Tessler: And so, the concept of p-value was invented, which many doctors, especially a certain medical association, cannot seem to grasp.

Alencar: And some mathematicians try to perform gymnastics with its definition and calculation to explain the inexplicable.

Tessler: Always remember the other pandemic mantra: mathematicians aren’t statisticians.

Here, Tessler attacks the math professor from USP, Daniel Tausk, for his efforts to analyze and explain clinical studies to frontline doctors who wanted to understand all possible approaches to combat the disease, helping them in their search for the best scientific evidence.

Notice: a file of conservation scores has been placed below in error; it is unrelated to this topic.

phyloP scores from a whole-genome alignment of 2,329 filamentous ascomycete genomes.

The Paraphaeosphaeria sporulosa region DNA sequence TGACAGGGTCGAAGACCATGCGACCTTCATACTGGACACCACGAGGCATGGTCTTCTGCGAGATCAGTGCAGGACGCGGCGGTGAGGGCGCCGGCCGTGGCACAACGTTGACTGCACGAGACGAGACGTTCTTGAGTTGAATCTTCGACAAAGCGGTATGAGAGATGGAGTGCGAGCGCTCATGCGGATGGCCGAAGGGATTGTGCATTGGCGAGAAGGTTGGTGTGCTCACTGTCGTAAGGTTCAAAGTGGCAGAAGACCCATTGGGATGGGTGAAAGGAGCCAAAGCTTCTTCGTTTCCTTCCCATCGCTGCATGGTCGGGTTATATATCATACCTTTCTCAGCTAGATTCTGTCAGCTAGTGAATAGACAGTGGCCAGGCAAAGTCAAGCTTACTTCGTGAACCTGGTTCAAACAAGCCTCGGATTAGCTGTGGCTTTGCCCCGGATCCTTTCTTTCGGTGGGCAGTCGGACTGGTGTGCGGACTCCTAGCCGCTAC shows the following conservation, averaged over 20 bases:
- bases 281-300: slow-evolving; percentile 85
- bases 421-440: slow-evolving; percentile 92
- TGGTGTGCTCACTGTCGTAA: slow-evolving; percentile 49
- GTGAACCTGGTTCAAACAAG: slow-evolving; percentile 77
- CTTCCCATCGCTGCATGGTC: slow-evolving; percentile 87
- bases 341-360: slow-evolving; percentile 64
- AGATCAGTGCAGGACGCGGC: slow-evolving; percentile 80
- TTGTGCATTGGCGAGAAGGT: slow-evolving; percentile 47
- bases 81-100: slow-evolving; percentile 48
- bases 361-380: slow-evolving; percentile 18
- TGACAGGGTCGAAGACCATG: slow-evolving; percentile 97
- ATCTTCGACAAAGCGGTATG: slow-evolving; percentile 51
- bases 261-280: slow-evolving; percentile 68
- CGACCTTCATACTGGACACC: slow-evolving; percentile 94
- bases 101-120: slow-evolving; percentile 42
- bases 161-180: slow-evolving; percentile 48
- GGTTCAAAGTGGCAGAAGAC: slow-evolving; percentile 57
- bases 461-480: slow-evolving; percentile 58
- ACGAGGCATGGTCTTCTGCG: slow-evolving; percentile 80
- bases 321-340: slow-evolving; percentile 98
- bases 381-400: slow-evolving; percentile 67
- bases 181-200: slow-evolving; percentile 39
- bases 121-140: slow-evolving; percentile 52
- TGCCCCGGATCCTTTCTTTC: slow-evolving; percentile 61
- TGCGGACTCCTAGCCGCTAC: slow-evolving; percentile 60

Well, Marx and Hegel were right. History repeats itself, and people learn nothing from it. It must be hard to see the outcomes of those who treated Covid-19, then realize you’re on the wrong side of history when you look in the rearview mirror. They can’t go back; they can only move forward, deceiving themselves. There are no other options.

For everyone’s comfort, all that’s left is the creative math of academic circus artists.